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The life review and the (alternative) politics of ageing

Wilson, Sherryl

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© Edinburgh University Press. Referencing Diana Athill's memoir, Alive, Alive Oh! And Other Things That Matter (2015), this article organises an analysis of the BBC television dramas A Cream Cracker under the Settee (1988) and She's Been Away (1989) through the frame of Robert Butler's concept of the life review (1975) which, he argues, is a process through which unresolved conflicts and past experiences return to reflective consciousness, thus enabling resolution and recalibration of relationships and past events in the elderly. Viewed in the light of Butler's ideas, Athill and the 75-year-old female protagonist of each narrative suggest rarely depicted levels of agency and ongoing identity formation in the elderly. Although very different in tone, aesthetic appeal, narrative structure and class location, each drama similarly explores the inner lives of elderly women and reveals personal truths hitherto unacknowledged by them which also offer a reflection on wider society. In each case, the elderly protagonist can be seen as a subject in process with an identity formation that does not end in late life, while the life review also works to lift the veil between the dominant culture that largely wants to deny processes of ageing, and therefore death, and the lived experience of those undergoing the process.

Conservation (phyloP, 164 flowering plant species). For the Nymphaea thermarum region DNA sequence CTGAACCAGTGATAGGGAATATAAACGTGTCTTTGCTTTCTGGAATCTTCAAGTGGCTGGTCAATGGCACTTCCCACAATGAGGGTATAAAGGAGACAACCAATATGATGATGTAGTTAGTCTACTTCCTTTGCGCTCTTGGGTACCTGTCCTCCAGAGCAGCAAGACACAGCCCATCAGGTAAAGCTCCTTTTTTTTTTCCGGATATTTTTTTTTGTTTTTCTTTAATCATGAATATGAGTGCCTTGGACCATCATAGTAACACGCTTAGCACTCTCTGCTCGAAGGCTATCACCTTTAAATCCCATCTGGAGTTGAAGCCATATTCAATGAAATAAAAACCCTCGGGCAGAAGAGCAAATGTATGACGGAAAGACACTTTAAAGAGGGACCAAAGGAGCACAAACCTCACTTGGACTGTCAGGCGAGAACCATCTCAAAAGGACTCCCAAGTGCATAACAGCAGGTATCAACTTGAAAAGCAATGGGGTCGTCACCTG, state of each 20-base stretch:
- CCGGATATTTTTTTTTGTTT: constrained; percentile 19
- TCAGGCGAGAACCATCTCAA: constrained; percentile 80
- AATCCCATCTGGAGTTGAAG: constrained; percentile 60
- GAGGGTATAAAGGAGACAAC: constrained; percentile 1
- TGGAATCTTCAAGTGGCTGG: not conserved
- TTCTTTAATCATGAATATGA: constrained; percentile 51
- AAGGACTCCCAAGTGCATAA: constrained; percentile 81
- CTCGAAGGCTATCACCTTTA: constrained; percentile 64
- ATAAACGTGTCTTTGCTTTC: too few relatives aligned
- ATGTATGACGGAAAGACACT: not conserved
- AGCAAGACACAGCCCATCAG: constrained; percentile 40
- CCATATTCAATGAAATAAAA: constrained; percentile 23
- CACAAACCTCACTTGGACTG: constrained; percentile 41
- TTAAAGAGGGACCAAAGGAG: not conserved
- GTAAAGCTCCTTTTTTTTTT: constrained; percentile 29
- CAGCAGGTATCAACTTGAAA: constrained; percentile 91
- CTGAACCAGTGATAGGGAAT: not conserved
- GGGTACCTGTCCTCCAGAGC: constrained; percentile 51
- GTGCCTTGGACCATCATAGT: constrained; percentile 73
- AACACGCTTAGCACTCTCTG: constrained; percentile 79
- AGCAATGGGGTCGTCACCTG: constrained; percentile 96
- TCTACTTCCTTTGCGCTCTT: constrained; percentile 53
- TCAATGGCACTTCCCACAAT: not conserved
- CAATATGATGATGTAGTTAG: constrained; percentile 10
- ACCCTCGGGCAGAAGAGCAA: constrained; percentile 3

Wilson, S. (2017). The life review and the (alternative) politics of ageing. Journal of British Cinema and Television, 14(2), 196-212.

Journal Article Type Article
Acceptance Date Dec 16, 2016
Online Publication Date May 31, 2017
Publication Date Apr 1, 2017
Deposit Date May 22, 2017
Publicly Available Date Jun 1, 2017
Journal Journal of British Cinema and Television
Print ISSN 1743-4521
Electronic ISSN 1755-1714
Publisher Edinburgh University Press
Peer Reviewed Peer Reviewed
Volume 14
Issue 2
Pages 196-212
Keywords a cream cracker under the settee, agency, identity formation, life review, she’s been away, subject in process
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Additional Information Additional Information : This article has been accepted for publication by Edinburgh University Press in the Journal of British Cinema and television. The final published version can be accessed via the following link


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